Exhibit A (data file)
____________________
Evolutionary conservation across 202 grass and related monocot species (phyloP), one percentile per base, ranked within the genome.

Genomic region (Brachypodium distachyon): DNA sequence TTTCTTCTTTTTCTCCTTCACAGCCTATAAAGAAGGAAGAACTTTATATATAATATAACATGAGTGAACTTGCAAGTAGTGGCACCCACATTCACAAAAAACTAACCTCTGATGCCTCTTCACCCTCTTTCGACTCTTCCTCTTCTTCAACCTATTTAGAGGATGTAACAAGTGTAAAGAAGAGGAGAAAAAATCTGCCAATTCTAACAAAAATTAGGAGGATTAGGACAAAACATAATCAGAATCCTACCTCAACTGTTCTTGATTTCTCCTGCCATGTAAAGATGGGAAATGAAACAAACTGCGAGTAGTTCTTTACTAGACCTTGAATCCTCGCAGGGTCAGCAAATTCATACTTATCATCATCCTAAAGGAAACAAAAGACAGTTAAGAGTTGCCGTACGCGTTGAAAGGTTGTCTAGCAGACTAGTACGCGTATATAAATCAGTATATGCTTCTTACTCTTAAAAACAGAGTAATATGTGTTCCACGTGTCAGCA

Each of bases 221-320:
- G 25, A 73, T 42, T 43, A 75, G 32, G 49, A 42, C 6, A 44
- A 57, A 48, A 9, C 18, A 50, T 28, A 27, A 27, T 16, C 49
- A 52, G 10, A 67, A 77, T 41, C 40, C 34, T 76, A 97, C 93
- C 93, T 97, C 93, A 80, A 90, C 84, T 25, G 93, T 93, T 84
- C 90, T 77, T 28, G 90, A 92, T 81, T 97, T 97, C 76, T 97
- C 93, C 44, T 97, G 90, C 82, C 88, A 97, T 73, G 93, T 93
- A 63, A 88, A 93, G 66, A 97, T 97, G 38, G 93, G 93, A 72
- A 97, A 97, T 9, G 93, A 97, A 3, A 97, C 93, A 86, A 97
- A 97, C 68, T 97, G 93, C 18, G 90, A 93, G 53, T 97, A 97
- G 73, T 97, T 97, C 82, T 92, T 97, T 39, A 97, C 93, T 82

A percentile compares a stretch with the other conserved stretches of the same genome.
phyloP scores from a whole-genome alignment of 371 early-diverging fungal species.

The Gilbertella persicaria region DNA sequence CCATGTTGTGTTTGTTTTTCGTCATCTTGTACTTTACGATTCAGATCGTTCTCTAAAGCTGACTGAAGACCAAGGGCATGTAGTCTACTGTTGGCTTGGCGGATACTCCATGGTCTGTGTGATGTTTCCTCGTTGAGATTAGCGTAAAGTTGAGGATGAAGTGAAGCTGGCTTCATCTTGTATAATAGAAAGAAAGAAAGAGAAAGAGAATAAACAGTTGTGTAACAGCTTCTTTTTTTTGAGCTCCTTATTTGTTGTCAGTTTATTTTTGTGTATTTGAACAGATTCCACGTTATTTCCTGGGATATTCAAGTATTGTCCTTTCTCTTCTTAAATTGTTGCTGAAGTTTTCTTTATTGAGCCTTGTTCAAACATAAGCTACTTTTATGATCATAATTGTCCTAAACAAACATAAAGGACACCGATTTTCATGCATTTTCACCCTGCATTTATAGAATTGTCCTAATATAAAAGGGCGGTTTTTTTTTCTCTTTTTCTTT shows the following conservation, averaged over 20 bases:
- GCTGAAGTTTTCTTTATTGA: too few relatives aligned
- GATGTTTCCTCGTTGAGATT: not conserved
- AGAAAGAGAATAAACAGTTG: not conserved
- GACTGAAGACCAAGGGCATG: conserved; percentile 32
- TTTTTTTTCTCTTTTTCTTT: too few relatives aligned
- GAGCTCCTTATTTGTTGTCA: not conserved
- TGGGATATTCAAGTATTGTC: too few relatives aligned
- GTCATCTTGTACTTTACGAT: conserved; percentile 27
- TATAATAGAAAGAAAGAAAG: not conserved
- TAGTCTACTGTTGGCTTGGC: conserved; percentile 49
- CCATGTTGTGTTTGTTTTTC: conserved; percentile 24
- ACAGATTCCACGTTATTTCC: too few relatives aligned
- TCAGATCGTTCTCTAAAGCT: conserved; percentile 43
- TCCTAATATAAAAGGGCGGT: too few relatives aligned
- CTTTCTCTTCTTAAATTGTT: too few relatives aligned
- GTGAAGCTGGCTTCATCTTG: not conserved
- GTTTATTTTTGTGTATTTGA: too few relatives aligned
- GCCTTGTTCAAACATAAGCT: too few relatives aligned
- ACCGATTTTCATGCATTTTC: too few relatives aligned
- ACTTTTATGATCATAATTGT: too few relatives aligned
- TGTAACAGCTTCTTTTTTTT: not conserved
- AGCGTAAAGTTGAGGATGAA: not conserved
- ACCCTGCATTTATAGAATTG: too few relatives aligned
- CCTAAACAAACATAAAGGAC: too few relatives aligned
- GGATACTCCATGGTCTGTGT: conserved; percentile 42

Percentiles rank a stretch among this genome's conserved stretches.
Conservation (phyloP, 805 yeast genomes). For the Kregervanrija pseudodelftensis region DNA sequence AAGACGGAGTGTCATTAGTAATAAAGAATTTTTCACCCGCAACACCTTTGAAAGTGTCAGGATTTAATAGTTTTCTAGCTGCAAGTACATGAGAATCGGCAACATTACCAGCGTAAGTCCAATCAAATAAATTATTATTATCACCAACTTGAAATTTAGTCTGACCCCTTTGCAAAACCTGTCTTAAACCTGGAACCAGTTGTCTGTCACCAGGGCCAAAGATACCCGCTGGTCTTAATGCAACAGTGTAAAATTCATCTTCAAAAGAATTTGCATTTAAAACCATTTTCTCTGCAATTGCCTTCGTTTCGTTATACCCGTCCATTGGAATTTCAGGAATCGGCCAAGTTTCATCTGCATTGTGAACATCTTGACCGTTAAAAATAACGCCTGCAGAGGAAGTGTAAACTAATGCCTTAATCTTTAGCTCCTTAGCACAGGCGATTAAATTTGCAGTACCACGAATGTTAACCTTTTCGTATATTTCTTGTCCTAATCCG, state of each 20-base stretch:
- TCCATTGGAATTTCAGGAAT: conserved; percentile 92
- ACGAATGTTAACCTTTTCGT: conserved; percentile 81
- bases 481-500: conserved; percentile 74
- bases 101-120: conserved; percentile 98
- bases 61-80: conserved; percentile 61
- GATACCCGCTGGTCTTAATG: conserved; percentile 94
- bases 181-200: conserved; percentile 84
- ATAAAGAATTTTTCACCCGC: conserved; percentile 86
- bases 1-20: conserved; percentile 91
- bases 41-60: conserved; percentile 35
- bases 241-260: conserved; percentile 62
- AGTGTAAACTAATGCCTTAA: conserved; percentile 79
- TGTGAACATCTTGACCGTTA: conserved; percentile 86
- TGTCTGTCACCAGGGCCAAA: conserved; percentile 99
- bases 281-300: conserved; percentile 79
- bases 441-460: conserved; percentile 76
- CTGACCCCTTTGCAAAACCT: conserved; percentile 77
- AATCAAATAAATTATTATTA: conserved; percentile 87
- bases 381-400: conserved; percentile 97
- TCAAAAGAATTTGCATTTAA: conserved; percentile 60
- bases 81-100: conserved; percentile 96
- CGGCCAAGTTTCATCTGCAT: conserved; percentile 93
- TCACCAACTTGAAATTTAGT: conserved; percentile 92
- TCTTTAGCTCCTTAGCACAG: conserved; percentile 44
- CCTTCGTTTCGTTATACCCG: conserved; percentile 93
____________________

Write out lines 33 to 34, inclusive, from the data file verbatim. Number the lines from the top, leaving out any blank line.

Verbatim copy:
- GTTTATTTTTGTGTATTTGA: too few relatives aligned
- GCCTTGTTCAAACATAAGCT: too few relatives aligned